Early bacteria exposure cuts allergy risk in later life
Washington: Infants who encounter a wide range of bacteria are at less risk of developing allergic disease later in life, according to a new study from the University of Copenhagen.
The figure over sensitivity diseases, or allergies, has been on the increase in recent decades.
Now researchers at the Dansk BorneAstma Center [COPSAC, Copenhagen Prospective Studies on Asthma in Childhood], University of Copenhagen, are at last able to partly explain the reasons.
“In our study of over 400 children we observed a direct link between the number of different bacteria in their rectums and the risk of development of allergic disease later in life,” said Professor Hans Bisgaard, consultant at Gentofte Hospital, head of the Copenhagen Prospective Studies on Asthma in Childhood.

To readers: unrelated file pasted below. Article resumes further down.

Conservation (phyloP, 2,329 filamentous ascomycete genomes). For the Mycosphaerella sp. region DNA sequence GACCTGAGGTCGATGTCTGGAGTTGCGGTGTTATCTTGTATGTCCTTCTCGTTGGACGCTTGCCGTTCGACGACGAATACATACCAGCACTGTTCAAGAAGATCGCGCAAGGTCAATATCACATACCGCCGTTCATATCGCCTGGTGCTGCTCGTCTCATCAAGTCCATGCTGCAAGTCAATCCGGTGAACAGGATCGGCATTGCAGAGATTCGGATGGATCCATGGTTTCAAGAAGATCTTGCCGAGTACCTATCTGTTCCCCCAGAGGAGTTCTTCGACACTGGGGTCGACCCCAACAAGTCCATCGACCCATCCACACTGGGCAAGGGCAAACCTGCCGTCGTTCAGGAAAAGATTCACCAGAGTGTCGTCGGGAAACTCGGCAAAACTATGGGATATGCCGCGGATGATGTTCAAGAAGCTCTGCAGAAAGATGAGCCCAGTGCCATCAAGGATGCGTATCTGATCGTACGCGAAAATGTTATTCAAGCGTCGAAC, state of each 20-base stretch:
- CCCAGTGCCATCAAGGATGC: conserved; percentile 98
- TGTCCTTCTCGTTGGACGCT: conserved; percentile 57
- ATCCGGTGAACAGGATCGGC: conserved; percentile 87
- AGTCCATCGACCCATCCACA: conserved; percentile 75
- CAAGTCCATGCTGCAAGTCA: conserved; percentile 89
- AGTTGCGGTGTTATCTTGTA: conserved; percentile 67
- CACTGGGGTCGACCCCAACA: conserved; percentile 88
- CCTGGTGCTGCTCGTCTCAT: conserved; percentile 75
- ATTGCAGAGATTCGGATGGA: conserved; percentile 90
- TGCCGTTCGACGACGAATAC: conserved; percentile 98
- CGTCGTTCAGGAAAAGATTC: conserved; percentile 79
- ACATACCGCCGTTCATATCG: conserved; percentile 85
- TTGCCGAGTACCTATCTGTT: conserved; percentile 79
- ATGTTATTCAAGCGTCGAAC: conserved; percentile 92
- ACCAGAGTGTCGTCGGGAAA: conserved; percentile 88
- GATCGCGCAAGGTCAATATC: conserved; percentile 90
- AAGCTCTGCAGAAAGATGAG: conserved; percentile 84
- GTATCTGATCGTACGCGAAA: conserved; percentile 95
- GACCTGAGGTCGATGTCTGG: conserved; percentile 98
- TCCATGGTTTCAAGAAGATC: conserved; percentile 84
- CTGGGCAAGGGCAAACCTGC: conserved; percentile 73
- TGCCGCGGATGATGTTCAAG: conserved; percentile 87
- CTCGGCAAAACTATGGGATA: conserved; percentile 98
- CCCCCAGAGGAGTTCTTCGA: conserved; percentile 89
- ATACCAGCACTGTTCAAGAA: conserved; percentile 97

“Reduced diversity of the intestinal microbiota during infancy was associated with increased risk of allergic disease at school age, he continues. But if there was considerable diversity, the risk was reduced, and the greater the variation, the lower the risk.
“So it makes a difference if the baby is born vaginally, encountering the first bacteria from its mother’s rectum, or by caesarean section, which exposes the new-born baby to a completely different, reduced variety of bacteria. This may be why far more children born by caesarean section develop allergies,” Bisgaard explained.